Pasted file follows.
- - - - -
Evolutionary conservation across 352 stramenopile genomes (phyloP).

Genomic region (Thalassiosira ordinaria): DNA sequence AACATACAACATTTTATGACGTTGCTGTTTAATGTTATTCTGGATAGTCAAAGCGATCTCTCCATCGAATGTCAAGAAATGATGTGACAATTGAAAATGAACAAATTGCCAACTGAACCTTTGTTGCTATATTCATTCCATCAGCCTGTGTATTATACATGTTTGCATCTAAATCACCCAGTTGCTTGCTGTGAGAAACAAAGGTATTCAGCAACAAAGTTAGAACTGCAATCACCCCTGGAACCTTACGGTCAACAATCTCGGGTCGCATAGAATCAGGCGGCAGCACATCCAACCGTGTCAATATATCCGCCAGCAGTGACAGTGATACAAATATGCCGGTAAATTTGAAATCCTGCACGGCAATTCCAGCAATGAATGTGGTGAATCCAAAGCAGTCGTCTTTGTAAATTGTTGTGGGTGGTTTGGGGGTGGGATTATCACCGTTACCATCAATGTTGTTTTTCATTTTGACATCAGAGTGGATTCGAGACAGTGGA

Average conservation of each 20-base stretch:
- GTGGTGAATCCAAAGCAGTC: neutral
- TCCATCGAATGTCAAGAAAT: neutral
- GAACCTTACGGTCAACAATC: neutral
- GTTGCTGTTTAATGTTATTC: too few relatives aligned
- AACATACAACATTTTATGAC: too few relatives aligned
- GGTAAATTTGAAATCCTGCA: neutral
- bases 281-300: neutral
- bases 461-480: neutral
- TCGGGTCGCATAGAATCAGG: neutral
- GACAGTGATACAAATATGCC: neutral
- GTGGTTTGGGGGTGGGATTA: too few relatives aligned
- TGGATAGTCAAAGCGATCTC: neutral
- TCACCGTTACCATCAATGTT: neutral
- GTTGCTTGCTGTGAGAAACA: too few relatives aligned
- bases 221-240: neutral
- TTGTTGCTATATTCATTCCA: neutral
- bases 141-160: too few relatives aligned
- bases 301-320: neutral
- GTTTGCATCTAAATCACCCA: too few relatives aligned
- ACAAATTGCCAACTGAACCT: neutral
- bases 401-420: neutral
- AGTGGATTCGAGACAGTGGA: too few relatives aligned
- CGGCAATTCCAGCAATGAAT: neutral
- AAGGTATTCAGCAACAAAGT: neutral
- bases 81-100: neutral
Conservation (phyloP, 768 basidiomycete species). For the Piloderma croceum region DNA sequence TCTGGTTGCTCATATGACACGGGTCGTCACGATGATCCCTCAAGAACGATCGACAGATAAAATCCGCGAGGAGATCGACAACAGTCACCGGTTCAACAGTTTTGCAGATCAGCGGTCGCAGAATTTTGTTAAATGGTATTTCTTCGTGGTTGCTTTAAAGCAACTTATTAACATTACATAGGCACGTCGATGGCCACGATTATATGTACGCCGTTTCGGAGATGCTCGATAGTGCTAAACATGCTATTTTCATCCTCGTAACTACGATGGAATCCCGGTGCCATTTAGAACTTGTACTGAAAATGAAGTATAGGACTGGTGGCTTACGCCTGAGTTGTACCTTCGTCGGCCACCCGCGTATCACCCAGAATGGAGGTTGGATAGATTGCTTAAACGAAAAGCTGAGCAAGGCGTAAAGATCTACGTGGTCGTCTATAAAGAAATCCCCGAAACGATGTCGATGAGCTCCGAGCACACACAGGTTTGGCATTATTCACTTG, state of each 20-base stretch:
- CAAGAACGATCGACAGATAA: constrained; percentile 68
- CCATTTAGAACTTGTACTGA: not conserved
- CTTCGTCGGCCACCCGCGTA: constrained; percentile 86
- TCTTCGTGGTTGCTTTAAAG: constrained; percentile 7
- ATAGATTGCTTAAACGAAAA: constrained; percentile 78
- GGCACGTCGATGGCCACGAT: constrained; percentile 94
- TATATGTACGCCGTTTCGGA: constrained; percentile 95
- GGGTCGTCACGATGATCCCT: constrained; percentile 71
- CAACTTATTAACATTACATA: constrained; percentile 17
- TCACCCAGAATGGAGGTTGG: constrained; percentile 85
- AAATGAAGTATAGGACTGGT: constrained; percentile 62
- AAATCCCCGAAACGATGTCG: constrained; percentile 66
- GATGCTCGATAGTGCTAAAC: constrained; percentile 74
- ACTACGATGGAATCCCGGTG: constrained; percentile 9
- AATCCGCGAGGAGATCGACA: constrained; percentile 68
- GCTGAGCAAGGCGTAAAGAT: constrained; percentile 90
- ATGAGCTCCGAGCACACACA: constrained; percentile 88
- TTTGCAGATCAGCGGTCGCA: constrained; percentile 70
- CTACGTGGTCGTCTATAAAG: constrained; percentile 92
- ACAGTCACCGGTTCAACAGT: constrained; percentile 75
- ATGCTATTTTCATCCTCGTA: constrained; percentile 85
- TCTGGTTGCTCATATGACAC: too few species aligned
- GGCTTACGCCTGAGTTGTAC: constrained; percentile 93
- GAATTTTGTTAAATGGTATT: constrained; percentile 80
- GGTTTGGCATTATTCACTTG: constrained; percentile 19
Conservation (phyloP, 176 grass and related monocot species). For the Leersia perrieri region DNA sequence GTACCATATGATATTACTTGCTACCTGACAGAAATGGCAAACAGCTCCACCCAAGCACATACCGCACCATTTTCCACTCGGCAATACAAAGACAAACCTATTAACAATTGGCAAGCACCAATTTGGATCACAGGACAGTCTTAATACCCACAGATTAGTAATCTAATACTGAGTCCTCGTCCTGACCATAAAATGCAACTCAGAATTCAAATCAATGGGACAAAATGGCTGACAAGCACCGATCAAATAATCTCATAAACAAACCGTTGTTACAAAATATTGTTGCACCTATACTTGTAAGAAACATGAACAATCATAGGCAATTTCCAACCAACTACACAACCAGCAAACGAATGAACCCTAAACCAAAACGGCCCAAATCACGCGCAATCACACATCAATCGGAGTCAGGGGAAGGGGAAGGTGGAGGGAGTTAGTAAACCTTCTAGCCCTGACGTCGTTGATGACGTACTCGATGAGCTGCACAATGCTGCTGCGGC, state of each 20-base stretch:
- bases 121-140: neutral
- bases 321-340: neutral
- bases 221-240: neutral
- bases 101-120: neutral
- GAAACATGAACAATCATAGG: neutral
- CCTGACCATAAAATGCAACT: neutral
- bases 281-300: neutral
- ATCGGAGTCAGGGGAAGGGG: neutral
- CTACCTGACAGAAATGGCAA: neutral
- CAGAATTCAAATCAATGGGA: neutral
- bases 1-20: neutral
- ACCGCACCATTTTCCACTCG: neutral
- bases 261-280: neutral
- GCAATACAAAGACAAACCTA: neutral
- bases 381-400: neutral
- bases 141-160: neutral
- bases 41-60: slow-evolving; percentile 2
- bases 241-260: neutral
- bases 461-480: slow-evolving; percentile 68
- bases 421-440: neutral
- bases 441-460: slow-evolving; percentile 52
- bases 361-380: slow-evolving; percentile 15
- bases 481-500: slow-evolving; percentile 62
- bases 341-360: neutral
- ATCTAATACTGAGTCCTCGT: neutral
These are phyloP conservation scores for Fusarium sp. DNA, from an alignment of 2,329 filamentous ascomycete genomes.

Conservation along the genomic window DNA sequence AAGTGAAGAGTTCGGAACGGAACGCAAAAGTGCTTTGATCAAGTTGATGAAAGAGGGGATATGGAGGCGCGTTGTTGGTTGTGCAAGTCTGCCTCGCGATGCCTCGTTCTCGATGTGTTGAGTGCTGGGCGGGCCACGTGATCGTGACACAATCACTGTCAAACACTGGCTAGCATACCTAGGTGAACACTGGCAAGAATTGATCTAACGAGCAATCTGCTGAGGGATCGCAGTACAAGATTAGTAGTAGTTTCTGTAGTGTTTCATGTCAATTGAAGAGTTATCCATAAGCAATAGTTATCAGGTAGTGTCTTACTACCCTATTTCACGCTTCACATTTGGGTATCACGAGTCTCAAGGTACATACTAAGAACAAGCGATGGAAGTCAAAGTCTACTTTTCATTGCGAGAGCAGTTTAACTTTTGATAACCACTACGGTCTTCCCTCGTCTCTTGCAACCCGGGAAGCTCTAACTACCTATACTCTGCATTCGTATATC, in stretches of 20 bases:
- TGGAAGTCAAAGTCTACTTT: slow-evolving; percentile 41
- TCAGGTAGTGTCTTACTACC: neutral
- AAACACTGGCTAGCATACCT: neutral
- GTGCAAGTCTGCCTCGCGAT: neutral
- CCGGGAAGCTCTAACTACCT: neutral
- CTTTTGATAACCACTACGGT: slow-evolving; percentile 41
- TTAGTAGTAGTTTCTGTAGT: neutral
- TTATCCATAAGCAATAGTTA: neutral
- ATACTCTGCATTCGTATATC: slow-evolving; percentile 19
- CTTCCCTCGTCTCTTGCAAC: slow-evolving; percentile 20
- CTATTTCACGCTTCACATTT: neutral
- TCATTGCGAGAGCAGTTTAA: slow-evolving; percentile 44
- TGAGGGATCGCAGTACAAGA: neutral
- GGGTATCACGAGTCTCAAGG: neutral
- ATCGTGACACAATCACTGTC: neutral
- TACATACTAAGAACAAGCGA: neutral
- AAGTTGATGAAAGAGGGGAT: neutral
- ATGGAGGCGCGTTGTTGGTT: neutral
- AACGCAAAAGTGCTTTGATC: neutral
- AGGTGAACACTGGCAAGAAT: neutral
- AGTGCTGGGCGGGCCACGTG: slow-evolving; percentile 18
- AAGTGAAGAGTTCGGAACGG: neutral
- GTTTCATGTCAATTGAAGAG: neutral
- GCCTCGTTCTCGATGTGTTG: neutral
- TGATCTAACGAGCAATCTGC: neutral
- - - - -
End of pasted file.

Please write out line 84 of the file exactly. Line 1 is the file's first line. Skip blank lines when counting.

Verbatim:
- TCAGGTAGTGTCTTACTACC: neutral